Mostar: a Tale of Two Cities

Author: Jolyon Naegele
Uploaded: Friday, 22 December, 2000

For RFE/RL Balkan Report vol. 3, no. 90, 22 December 2000, Jolyon Naegele reports from the still divided town of Mostar, describing the distance that must still be covered in order to realize the goals symbolized, according to Mayor Orucevic, by the carving of the first stone block to be used in rebuilding the Old Bridge.

Stone-masons last week carved the first stone block to be used in rebuilding the Old Bridge in Herzegovina's capital, Mostar, The bridge was destroyed by Croat forces in 1993. Mostar Mayor Safet Orucevic told reporters the stone-cutting was a "symbol of the beginning of coexistence, reconstruction, and reconciliation" of Muslims and Croats. But on a recent visit to Mostar, RFE/RL correspondent Jolyon Naegele found those goals remain at best far off ideals in a city that remains shattered and divided long after the barricades have gone.



Mostar: a Tale of Two Cities
Jolyon Naegele


"The old poet is dead, Emina has also died, all that is
left is the abandoned garden of jasmine."
That's a turn-of-the-century Mostar lament by Serb writer Aleksa Santic about his Muslim love Emina, sung by Croat singer Ibrica Jusic. A walk through the city's picturesque Old Town today reveals an extraordinary amount of devastation from the 1992 to 1995 war -- and a near total absence of the ethnic coexistence embodied in Jusic's song.

The fighting in Mostar broke out in April 1992 between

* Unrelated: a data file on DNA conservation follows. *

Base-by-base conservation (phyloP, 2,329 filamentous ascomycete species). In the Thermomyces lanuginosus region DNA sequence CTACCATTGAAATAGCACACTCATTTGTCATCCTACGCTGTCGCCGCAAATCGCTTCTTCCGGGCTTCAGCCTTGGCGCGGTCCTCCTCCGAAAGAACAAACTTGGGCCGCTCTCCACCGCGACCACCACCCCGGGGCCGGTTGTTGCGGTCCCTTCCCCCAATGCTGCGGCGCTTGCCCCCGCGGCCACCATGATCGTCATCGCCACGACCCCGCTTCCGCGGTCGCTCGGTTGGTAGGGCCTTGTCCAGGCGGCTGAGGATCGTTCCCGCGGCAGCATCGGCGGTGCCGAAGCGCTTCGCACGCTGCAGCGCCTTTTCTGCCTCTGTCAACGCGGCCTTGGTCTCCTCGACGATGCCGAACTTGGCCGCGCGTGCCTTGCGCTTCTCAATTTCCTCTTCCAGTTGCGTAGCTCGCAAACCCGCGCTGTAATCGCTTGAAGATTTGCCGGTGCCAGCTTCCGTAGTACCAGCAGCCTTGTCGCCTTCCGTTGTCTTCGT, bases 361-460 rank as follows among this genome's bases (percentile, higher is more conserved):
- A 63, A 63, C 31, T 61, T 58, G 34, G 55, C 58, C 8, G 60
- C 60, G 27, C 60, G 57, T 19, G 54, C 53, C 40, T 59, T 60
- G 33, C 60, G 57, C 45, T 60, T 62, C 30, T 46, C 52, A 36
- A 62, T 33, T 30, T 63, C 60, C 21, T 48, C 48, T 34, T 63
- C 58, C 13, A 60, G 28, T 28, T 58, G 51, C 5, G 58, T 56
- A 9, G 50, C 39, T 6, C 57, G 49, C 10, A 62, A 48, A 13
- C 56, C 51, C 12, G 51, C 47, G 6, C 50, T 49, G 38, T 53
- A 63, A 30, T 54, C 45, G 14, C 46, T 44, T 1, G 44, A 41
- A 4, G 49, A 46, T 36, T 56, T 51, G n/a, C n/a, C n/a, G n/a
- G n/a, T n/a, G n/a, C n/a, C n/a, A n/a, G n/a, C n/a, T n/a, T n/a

Serbs on one side and Croats and Muslims on the other. A year
later, fighting erupted between Croats and Muslims when
Herzegovina's Croats established their own para-state, called
"Herceg-Bosna," with its capital in Mostar.

Mostar's Old Town suffered countless rounds of shelling
that tore apart its old bazaar and medieval fortress-like complexes on both sides of the Neretva river. But the most
recognizable architectural monument of Ottoman Turkish rule
in the Balkans -- the town's Old Bridge, built in 1556 for
Sultan Suleyman the Magnificent -- survived the fighting for
six months. Finally, in November 1993, Bosnian Croat forces shelled the bridge in a deliberate -- and successful -- attempt to destroy it. The single, graceful limestone arch, spanning 29 meters across a gorge, disintegrated and crashed into the Neretva River.

Shortly after fighting ended in 1995, workers began to
salvage blocks of stone from the river in preparation for
rebuilding the bridge. Now, dozens of large chunks of rock